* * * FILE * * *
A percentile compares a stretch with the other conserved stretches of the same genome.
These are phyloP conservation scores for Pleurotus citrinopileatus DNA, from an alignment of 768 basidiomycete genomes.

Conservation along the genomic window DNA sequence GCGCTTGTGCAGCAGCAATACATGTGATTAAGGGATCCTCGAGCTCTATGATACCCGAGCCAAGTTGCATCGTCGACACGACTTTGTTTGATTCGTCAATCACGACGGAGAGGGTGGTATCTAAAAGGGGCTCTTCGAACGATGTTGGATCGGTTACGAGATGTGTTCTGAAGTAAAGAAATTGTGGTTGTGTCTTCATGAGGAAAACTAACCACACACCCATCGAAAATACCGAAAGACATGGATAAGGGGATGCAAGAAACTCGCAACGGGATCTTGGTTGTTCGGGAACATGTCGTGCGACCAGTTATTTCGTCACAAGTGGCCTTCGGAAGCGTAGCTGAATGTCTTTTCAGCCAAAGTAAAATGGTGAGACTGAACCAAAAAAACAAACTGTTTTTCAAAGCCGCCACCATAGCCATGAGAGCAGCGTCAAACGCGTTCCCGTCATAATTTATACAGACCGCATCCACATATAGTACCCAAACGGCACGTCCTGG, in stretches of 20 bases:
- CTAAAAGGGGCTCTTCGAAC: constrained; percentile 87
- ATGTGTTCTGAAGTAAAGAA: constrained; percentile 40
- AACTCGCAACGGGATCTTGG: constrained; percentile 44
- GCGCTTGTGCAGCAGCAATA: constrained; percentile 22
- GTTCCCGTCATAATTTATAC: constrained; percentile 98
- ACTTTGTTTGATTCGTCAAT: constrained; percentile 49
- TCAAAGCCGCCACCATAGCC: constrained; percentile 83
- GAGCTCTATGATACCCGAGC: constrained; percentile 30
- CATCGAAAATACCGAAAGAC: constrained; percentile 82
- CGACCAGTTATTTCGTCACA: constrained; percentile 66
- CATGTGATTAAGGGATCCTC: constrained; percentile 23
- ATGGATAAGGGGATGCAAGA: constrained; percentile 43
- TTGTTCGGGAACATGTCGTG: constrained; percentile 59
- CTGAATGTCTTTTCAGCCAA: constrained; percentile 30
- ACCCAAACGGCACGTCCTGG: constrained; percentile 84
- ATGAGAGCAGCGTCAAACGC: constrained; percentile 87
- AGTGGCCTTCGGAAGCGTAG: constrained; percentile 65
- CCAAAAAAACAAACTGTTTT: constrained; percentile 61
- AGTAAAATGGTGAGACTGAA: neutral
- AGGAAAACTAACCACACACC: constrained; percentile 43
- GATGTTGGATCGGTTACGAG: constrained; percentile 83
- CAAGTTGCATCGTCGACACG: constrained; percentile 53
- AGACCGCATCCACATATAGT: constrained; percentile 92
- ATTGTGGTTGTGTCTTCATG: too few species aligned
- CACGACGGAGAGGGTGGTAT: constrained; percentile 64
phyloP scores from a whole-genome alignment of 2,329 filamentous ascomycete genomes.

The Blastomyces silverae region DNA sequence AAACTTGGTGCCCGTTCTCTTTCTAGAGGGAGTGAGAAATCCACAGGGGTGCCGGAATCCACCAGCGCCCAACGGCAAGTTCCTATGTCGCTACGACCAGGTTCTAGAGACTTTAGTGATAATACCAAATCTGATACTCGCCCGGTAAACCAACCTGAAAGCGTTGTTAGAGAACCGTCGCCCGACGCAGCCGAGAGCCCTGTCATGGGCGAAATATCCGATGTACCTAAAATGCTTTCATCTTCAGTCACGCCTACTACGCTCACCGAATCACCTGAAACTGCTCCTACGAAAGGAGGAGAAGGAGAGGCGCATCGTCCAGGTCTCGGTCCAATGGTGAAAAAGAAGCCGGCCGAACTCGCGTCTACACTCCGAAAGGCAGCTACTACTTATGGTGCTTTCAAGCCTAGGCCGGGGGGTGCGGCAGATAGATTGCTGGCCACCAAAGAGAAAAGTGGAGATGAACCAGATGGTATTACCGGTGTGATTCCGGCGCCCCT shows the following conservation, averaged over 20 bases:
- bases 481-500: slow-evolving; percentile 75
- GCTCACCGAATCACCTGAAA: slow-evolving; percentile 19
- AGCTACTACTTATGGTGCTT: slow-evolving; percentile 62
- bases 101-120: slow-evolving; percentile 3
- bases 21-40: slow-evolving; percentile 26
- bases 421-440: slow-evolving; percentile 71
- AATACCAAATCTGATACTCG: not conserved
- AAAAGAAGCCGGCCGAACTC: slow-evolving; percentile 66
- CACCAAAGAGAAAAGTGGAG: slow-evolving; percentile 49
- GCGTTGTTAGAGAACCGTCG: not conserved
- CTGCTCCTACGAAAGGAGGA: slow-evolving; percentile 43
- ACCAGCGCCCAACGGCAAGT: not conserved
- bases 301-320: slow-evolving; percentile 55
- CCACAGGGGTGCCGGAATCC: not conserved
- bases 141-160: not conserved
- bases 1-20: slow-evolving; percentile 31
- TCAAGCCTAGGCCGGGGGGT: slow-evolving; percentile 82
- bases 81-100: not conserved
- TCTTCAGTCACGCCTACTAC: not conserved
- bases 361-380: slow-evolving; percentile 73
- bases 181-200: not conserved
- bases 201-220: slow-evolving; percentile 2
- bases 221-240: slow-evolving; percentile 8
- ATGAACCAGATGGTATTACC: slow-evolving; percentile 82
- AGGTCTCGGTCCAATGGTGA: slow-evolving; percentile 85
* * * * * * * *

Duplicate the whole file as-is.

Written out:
A percentile compares a stretch with the other conserved stretches of the same genome.
These are phyloP conservation scores for Pleurotus citrinopileatus DNA, from an alignment of 768 basidiomycete genomes.

Conservation along the genomic window DNA sequence GCGCTTGTGCAGCAGCAATACATGTGATTAAGGGATCCTCGAGCTCTATGATACCCGAGCCAAGTTGCATCGTCGACACGACTTTGTTTGATTCGTCAATCACGACGGAGAGGGTGGTATCTAAAAGGGGCTCTTCGAACGATGTTGGATCGGTTACGAGATGTGTTCTGAAGTAAAGAAATTGTGGTTGTGTCTTCATGAGGAAAACTAACCACACACCCATCGAAAATACCGAAAGACATGGATAAGGGGATGCAAGAAACTCGCAACGGGATCTTGGTTGTTCGGGAACATGTCGTGCGACCAGTTATTTCGTCACAAGTGGCCTTCGGAAGCGTAGCTGAATGTCTTTTCAGCCAAAGTAAAATGGTGAGACTGAACCAAAAAAACAAACTGTTTTTCAAAGCCGCCACCATAGCCATGAGAGCAGCGTCAAACGCGTTCCCGTCATAATTTATACAGACCGCATCCACATATAGTACCCAAACGGCACGTCCTGG, in stretches of 20 bases:
- CTAAAAGGGGCTCTTCGAAC: constrained; percentile 87
- ATGTGTTCTGAAGTAAAGAA: constrained; percentile 40
- AACTCGCAACGGGATCTTGG: constrained; percentile 44
- GCGCTTGTGCAGCAGCAATA: constrained; percentile 22
- GTTCCCGTCATAATTTATAC: constrained; percentile 98
- ACTTTGTTTGATTCGTCAAT: constrained; percentile 49
- TCAAAGCCGCCACCATAGCC: constrained; percentile 83
- GAGCTCTATGATACCCGAGC: constrained; percentile 30
- CATCGAAAATACCGAAAGAC: constrained; percentile 82
- CGACCAGTTATTTCGTCACA: constrained; percentile 66
- CATGTGATTAAGGGATCCTC: constrained; percentile 23
- ATGGATAAGGGGATGCAAGA: constrained; percentile 43
- TTGTTCGGGAACATGTCGTG: constrained; percentile 59
- CTGAATGTCTTTTCAGCCAA: constrained; percentile 30
- ACCCAAACGGCACGTCCTGG: constrained; percentile 84
- ATGAGAGCAGCGTCAAACGC: constrained; percentile 87
- AGTGGCCTTCGGAAGCGTAG: constrained; percentile 65
- CCAAAAAAACAAACTGTTTT: constrained; percentile 61
- AGTAAAATGGTGAGACTGAA: neutral
- AGGAAAACTAACCACACACC: constrained; percentile 43
- GATGTTGGATCGGTTACGAG: constrained; percentile 83
- CAAGTTGCATCGTCGACACG: constrained; percentile 53
- AGACCGCATCCACATATAGT: constrained; percentile 92
- ATTGTGGTTGTGTCTTCATG: too few species aligned
- CACGACGGAGAGGGTGGTAT: constrained; percentile 64
phyloP scores from a whole-genome alignment of 2,329 filamentous ascomycete genomes.

The Blastomyces silverae region DNA sequence AAACTTGGTGCCCGTTCTCTTTCTAGAGGGAGTGAGAAATCCACAGGGGTGCCGGAATCCACCAGCGCCCAACGGCAAGTTCCTATGTCGCTACGACCAGGTTCTAGAGACTTTAGTGATAATACCAAATCTGATACTCGCCCGGTAAACCAACCTGAAAGCGTTGTTAGAGAACCGTCGCCCGACGCAGCCGAGAGCCCTGTCATGGGCGAAATATCCGATGTACCTAAAATGCTTTCATCTTCAGTCACGCCTACTACGCTCACCGAATCACCTGAAACTGCTCCTACGAAAGGAGGAGAAGGAGAGGCGCATCGTCCAGGTCTCGGTCCAATGGTGAAAAAGAAGCCGGCCGAACTCGCGTCTACACTCCGAAAGGCAGCTACTACTTATGGTGCTTTCAAGCCTAGGCCGGGGGGTGCGGCAGATAGATTGCTGGCCACCAAAGAGAAAAGTGGAGATGAACCAGATGGTATTACCGGTGTGATTCCGGCGCCCCT shows the following conservation, averaged over 20 bases:
- bases 481-500: slow-evolving; percentile 75
- GCTCACCGAATCACCTGAAA: slow-evolving; percentile 19
- AGCTACTACTTATGGTGCTT: slow-evolving; percentile 62
- bases 101-120: slow-evolving; percentile 3
- bases 21-40: slow-evolving; percentile 26
- bases 421-440: slow-evolving; percentile 71
- AATACCAAATCTGATACTCG: not conserved
- AAAAGAAGCCGGCCGAACTC: slow-evolving; percentile 66
- CACCAAAGAGAAAAGTGGAG: slow-evolving; percentile 49
- GCGTTGTTAGAGAACCGTCG: not conserved
- CTGCTCCTACGAAAGGAGGA: slow-evolving; percentile 43
- ACCAGCGCCCAACGGCAAGT: not conserved
- bases 301-320: slow-evolving; percentile 55
- CCACAGGGGTGCCGGAATCC: not conserved
- bases 141-160: not conserved
- bases 1-20: slow-evolving; percentile 31
- TCAAGCCTAGGCCGGGGGGT: slow-evolving; percentile 82
- bases 81-100: not conserved
- TCTTCAGTCACGCCTACTAC: not conserved
- bases 361-380: slow-evolving; percentile 73
- bases 181-200: not conserved
- bases 201-220: slow-evolving; percentile 2
- bases 221-240: slow-evolving; percentile 8
- ATGAACCAGATGGTATTACC: slow-evolving; percentile 82
- AGGTCTCGGTCCAATGGTGA: slow-evolving; percentile 85